Installations in Silver Center
Sound Masses for Dark Times, Caroline L. Miller (University of California, San Diego)
Sound Masses for Dark Times was originally created for a 2016 show at the Che Cafe, a historically significant co-operative social center and live music venue. I chose an industrial water closet for the first iteration. This installation asks: Does precarity have a sound? Can a “signal” or common affect of precarious experiences through time be more clearly sensed through the noise if precarious sounds are layered? The audience is invited to improvise fluidly between 38 mixtapes, which layer 9 different tracks in various combinations, using a simple controller made from salvaged parts. The tracks are songs, samples, and field recordings, both by myself and others, that either deal directly with themes of precarity (socioeconomic stress, the gulf war, mortality, weapons held by the state, heartbreak) or have unstable sounds. The samples and/or pieces used date from the mid-19th century to today. A few “easter egg” samples, if found, provide points of repose and reflection. The installation is multimedia and combines high-end consumer products such as speakers, a computer, and Max with cheap and bedazzled trinkets, found objects, rubble, newspaper clippings, and abandoned things, highlighting tensions between the institutionally accessible and the cheaply DIY. The audience is invited to graffiti objects with paint markers, embedding traces of their experience in the mashup aesthetic of this work, and contributing to the accumulation of detritus for future iterations.
attackSUSTAINrelease, Ted Moore (University of Chicago)
A number of speaker cones filled with water hang in a dark room. Each has a spotlight focused on it so that the light reflects off the water onto a wall and/or the ceiling. The speakers are playing slowly swelling brown noise so that the water is agitated and we see the light reflections dance in the room caused by/in sync with the brown noise we hear filtered by the water in the speakers. It’s designed to be a slow and meditative experience, really focused on the physicality of the sound (via speakers) transferring its information to the physicality of water, and then transferring the information again into light reflections. The work invites us to really think about sound as motion by visualizing the (often not considered) micro-vibrations produced by a speaker cone.
attackSUSTAINrelease explores the precarity of sound by highlighting the details and physical phenomena of the multifaceted process of sound production that we often take for granted. The heavy speakers hang precariously in the space playing sound that becomes distorted and transformed as the water seeps into and slowly destroys the speakers we hear. The sonic artifacts this creates are reminders of the precarity of technology that is never acknowledged until the technology breaks down rendering our listening experience distorted or silent. The patterns of light reflection bring out the often forgotten mechanical motions that a speaker must produce for sound to travel to our ears. As all of these elements–mechanical speakers, water, light, sound–are carefully arranged to produce the experience that the installation creates, if one piece breaks formation or the water has it’s toll on the speakers, the installation ceases to be effective, realizing the precarity of the sonic experience. I hope that a listener/viewer of the installation will perceive this precarity.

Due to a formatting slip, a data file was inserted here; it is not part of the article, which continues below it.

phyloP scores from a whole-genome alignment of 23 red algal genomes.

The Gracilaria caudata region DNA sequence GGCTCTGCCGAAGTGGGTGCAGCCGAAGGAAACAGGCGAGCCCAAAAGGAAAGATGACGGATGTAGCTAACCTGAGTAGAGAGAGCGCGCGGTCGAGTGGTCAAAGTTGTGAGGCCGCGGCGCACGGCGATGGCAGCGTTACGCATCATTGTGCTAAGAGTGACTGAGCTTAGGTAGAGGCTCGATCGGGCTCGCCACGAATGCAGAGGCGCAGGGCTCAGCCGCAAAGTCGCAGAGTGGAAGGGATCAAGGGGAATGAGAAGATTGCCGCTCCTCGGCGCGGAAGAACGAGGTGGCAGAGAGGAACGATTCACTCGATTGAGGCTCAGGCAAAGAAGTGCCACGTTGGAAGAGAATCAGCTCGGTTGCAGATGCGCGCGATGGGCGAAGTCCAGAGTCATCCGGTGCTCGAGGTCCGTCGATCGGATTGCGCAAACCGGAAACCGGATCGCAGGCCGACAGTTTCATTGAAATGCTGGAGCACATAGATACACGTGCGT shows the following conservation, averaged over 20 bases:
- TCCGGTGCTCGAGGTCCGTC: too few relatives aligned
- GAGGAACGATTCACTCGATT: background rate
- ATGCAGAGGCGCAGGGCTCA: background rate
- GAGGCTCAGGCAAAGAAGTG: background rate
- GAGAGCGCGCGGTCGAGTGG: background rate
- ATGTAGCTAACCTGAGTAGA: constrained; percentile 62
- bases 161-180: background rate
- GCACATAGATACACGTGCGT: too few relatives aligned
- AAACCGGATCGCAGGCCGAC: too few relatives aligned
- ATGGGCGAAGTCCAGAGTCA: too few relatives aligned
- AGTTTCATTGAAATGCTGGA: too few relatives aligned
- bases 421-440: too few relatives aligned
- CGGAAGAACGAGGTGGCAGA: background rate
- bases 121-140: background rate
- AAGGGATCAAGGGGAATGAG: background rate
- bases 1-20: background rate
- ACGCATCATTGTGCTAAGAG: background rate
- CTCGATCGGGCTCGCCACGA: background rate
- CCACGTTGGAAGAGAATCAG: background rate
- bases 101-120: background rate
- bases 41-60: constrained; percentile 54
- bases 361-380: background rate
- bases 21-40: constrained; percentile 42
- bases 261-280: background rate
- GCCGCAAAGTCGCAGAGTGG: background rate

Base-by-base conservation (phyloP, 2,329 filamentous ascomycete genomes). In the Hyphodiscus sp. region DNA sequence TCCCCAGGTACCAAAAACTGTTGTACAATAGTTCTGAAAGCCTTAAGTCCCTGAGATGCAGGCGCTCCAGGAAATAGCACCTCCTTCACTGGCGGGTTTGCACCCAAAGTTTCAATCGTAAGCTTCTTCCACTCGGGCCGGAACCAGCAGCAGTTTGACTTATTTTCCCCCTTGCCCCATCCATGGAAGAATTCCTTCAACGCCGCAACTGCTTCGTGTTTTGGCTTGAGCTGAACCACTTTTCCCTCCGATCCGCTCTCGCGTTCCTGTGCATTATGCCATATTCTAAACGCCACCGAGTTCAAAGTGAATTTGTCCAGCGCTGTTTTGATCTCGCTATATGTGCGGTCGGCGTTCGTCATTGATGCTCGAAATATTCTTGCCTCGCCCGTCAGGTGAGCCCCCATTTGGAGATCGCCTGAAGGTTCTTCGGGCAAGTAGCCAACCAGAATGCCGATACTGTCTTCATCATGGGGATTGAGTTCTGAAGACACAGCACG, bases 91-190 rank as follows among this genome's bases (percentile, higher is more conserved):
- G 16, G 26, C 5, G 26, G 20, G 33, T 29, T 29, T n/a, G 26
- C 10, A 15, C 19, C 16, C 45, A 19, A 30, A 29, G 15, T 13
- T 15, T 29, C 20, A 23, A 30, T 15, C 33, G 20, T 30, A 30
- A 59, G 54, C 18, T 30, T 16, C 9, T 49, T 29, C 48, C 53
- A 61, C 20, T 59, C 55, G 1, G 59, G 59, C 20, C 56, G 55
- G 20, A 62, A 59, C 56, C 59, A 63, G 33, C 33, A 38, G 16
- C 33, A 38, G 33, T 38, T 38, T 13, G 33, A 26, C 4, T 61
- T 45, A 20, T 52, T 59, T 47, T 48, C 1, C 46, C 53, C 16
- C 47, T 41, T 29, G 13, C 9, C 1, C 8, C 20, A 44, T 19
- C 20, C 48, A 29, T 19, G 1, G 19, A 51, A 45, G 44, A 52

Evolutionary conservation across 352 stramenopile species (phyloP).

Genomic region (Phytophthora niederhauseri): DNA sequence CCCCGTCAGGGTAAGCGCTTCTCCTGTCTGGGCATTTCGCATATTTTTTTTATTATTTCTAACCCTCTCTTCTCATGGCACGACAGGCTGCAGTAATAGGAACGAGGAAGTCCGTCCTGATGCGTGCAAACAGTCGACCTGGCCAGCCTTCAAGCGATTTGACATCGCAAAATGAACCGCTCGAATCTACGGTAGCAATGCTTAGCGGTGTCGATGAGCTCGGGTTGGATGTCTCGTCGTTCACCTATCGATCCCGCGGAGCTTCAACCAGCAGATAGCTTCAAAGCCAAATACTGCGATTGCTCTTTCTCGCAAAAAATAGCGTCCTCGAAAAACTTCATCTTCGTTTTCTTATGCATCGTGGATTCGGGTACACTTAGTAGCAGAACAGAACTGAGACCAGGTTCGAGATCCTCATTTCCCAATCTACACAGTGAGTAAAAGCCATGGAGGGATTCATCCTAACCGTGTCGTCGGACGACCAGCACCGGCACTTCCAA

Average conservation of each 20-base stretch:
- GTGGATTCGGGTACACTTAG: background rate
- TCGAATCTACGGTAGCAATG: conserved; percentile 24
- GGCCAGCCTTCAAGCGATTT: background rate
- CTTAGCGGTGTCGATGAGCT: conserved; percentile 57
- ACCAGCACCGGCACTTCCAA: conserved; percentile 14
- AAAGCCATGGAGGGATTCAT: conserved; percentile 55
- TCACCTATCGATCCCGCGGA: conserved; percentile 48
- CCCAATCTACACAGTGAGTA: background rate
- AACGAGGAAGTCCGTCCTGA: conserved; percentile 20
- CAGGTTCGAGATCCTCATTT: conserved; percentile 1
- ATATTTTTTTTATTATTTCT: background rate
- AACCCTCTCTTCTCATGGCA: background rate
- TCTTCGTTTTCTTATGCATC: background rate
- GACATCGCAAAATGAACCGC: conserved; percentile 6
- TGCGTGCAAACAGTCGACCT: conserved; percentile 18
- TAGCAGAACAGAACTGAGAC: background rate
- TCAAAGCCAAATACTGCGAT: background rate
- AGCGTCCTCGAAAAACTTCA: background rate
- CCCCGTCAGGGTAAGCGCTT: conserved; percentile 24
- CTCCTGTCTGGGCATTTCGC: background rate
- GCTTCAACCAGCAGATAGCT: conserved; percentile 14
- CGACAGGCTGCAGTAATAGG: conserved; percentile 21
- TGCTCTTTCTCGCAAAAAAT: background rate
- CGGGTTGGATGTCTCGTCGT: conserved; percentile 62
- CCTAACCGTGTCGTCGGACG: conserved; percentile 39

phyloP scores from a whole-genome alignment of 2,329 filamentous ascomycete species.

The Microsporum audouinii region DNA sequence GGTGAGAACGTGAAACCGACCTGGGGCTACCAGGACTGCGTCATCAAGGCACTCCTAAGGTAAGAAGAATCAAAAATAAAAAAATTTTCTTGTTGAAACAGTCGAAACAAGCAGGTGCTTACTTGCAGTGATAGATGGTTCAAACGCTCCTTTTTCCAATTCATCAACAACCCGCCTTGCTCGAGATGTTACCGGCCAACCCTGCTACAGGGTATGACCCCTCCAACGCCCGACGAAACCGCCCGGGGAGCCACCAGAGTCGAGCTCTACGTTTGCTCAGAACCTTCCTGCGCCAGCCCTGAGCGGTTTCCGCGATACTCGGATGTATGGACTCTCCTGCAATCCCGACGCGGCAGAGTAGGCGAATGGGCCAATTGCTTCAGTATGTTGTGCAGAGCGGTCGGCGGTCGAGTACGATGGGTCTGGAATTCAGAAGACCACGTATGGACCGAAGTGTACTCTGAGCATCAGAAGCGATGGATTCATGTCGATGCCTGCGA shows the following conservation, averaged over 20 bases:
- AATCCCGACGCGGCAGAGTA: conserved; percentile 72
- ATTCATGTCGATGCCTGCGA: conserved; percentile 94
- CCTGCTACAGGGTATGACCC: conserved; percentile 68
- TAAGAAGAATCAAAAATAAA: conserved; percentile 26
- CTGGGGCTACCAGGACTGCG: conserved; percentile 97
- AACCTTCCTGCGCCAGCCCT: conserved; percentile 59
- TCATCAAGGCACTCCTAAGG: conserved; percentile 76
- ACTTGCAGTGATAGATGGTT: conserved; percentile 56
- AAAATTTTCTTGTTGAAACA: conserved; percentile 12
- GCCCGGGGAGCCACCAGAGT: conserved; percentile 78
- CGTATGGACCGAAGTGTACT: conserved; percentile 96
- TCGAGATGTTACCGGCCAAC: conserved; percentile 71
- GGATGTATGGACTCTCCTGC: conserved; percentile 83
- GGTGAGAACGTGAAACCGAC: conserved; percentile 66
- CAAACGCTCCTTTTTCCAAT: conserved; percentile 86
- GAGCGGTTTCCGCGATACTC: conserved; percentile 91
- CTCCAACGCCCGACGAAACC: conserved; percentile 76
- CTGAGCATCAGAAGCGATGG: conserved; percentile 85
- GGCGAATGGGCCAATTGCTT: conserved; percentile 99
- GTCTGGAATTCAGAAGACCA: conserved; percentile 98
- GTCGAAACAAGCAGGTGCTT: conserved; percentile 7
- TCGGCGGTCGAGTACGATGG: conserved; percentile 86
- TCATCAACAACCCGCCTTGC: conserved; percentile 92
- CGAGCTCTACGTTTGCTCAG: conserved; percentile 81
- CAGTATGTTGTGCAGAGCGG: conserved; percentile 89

Songs of Northern California, Nick Virzi (Stanford University)
Silver 220, 2-2:20pm on Friday, February 16
It is sunrise in the vast, epic valley of Yosemite National Park, brisk, with the nascent chill of early October. Under the shadow of Half Dome, which reaches 8,839 feet into the sky, twenty Black American Ducks awaken to feed in the tranquil Tenaya Creek of Mirror Lake. Each dip of a duck’s bill into the water overlaps to create a rich, complex polyrhythm woven with momentary squawks, wing flaps, and dramatic leaps of flight, giving the auditory illusion of a vibrant, living stream. Overhead, an airplane looms, bringing with it the sounds of humanity and technological industry. Sensing this ominous presence, the paddling of ducks begins to panic for its survival, infusing the lush polyrhythm with sound of helpless fear, until the deep, terrifying sound passes on.
In this natural soundscape, it may seem as if the airplane’s effect on the ducks is a notable event. However, in a world where technological advancements and the “manifest destiny” approach to societal expansion dominate, it is moments of undisturbed nature that have become truly rare, even in preserves like Yosemite National Park. To experience the beauty of untouched nature, one must often travel far abound in search of the few places which still remain to us, and even these are fast disappearing.
In order to understand humanity’s impact on the environment, visual means are simply not enough. Sound often tells us more about how ecological systems are impacted than sight alone, allowing us the ability to perceive the differences in the behavior of species caused by human intervention even when visually it might appear as if nothing has changed at all.